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Old 07-16-2009, 04:14 PM  
hydrogeo99
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Default Porch Flooring

Hi,
We are going to make some "improvements" to our screened porch. The flooring of the porch was originally just a deck, made with 5/8" x 6" pressure treated pine. When the previous converted the deck to a covered screened-in porch, they covered the deck boards with plywood (3/4" sheathing). They thoroughly attached the plywood to the deck boards with exterior drywall type screws...probably over-did it...and caulked all the edges. They then glued down a green "astroturf" type polypropylene (?) carpeting over the plywood. Despite getting some weather coming in near the edges of the porch, the plywood is still very sound...no signs of rot. We have removed the astroturf and there is some glue residue left on the plywood. I was going to rip up the plywood and put down (perpendicular to the decking) either new PT decking or T&G pine on top of the old stuff...either of these would be painted with porch paint. Yesterday, I was in my local big box home improvement store and there is a cement-based siding product made by James Hardie that caught my eye. It's relatively thin (about 1/4"), but started to wonder about its possible use for flooring. If I left the plywood in place, sanded it down to remove the glue residue, and then laid the siding product over the plywood, setting it in some outdoor rated thinset mortar, would it last or even be worth the effort? I'm sure this type of use does not fall into what the James Hardie Corp would recommend or even consider a valid use for their product, but it certainly seems workable. What do ya'll think? Any opinions or similar applications would be appreciated.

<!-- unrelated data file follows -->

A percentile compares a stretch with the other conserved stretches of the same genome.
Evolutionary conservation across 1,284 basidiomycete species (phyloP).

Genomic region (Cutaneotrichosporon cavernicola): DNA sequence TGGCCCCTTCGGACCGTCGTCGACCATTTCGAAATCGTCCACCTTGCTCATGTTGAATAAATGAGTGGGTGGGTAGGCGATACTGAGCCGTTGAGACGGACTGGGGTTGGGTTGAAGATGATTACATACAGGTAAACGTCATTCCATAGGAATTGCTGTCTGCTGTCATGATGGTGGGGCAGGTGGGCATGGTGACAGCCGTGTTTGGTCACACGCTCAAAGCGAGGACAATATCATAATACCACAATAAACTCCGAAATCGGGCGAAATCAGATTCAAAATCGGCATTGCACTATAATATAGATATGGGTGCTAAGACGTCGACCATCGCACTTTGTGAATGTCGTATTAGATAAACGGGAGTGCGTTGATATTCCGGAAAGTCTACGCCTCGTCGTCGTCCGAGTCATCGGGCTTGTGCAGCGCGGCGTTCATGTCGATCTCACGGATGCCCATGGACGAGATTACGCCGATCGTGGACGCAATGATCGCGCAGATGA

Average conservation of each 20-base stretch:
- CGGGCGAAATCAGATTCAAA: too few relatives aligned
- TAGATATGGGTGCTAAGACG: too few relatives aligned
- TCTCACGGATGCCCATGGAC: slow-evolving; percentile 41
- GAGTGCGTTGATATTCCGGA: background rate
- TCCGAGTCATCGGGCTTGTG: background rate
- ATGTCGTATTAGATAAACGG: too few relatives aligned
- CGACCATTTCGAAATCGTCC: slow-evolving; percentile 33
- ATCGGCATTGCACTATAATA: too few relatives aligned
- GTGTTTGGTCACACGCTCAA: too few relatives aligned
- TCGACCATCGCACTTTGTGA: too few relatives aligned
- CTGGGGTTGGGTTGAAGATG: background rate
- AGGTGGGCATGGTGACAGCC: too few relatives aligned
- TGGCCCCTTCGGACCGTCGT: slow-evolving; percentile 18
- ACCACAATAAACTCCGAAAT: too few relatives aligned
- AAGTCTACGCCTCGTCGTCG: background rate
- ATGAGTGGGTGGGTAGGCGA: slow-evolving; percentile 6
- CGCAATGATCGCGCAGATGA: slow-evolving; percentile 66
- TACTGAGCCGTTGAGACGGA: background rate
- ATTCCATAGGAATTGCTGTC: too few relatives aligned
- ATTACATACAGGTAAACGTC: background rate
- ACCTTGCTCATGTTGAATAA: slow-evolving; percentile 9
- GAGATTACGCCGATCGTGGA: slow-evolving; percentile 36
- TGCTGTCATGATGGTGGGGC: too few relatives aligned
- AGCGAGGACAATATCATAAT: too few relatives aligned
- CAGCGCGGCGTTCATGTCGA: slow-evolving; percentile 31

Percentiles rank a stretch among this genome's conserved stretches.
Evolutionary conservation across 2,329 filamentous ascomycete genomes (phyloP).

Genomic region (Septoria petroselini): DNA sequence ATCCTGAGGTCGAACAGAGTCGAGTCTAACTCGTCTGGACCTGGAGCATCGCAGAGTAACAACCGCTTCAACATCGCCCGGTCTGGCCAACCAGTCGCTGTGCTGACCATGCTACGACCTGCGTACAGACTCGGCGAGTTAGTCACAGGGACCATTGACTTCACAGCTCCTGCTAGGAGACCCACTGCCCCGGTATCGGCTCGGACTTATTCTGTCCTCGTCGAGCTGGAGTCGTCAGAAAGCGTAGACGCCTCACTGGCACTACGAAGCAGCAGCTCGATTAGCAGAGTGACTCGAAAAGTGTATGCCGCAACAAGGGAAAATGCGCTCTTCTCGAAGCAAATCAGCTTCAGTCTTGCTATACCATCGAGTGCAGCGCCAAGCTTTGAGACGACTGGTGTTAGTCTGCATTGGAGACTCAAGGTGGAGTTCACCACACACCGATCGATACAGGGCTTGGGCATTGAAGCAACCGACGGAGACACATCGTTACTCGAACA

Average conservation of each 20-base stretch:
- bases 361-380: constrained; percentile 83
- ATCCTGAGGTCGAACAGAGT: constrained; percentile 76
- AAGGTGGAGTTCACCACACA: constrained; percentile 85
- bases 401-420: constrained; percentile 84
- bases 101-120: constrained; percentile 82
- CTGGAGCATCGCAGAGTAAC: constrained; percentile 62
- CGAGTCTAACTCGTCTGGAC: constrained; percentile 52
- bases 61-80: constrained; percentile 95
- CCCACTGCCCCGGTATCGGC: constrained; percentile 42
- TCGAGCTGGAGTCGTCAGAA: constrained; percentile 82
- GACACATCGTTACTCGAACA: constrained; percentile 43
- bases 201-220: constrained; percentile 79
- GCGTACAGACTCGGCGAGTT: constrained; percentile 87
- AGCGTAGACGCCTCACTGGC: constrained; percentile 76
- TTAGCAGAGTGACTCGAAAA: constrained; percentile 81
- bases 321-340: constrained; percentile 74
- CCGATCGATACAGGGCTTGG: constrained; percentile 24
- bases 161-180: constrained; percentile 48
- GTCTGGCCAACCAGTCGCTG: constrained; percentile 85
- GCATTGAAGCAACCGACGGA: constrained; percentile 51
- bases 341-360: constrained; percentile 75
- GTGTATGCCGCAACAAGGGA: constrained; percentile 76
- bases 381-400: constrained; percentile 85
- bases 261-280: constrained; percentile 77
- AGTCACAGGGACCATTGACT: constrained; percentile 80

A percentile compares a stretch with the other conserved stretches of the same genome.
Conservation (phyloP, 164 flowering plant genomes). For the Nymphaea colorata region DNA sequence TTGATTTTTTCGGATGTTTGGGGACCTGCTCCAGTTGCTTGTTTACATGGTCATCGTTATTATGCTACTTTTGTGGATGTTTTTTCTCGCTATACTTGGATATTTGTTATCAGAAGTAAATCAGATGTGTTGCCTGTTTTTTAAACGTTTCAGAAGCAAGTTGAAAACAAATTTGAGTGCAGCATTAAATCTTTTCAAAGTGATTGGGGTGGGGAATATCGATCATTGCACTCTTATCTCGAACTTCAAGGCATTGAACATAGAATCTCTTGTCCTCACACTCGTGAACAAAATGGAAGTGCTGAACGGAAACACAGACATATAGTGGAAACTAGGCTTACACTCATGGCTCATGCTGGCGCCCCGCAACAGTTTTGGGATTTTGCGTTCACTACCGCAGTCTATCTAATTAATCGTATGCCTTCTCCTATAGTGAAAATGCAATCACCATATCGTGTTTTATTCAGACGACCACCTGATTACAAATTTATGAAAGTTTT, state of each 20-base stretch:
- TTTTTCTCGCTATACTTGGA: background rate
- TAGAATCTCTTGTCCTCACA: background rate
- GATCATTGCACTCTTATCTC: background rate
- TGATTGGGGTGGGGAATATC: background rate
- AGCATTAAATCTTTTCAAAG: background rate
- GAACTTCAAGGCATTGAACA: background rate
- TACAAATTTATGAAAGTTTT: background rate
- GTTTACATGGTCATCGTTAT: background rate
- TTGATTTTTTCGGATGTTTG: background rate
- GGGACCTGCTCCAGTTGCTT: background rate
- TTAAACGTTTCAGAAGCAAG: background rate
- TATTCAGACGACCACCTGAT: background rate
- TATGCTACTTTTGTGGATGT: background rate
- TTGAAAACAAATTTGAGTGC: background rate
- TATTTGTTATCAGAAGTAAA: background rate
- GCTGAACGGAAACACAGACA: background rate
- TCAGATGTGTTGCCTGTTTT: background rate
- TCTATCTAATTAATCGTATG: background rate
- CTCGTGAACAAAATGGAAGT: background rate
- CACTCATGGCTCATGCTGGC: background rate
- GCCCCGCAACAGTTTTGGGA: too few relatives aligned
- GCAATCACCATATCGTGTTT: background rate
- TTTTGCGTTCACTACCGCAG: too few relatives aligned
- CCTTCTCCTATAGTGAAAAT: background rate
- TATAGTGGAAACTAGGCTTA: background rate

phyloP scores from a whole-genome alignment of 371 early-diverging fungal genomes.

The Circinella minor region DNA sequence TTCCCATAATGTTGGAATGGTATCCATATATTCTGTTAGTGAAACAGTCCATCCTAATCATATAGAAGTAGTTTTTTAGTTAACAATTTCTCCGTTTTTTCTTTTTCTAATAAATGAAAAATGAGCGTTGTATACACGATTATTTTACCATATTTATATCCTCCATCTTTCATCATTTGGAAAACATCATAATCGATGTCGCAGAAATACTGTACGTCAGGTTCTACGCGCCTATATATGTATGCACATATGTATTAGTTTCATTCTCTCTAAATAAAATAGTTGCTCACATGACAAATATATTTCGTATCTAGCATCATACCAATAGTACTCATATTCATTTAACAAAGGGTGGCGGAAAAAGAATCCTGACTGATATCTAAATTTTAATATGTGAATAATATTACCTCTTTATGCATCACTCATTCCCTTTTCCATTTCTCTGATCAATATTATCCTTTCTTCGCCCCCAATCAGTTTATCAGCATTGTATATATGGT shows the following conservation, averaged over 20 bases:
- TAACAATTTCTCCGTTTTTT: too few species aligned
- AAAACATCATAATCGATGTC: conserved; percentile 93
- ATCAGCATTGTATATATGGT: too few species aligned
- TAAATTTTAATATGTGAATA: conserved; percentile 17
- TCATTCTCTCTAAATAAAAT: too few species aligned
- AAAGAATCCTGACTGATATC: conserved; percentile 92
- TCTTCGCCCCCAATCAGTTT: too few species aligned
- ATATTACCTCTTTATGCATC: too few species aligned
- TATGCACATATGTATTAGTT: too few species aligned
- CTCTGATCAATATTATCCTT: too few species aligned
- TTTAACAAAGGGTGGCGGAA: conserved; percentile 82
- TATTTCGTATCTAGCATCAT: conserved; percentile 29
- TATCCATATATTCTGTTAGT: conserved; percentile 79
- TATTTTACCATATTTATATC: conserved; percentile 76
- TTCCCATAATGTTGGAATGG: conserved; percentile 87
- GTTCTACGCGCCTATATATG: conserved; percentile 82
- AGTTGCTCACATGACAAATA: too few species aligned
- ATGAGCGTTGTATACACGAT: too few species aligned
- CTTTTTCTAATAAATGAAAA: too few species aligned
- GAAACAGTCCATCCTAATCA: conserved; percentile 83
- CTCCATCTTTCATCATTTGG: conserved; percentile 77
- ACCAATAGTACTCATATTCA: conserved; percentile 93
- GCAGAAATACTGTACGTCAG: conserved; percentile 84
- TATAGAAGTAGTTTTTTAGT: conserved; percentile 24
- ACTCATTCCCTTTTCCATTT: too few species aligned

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Old 07-17-2009, 06:42 PM  
Nestor_Kelebay
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If it's made to be a siding for buildings, then it's probably not strong or hard enough to be used as a flooring. I'd be concerned that it would crack up from people walking on it, or that it would wear out quickly in the high traffic areas in front of the porch door.

I think the polypropylene carpet wasn't a bad idea, but a better idea would have been a decent quality Olefin carpet (which is much more attractive than polypropylene, but chemically very similar). If your polypropylene carpet has stood up well for you, then I expect a 100% Olefin carpet will stand up equally well. However, instead of gluing the Olefin carpet down, I'd install it the same way they installed carpets many years ago; by nailing them down around their perimeter with carpet tacks. That would make removing the carpet much easier in future.

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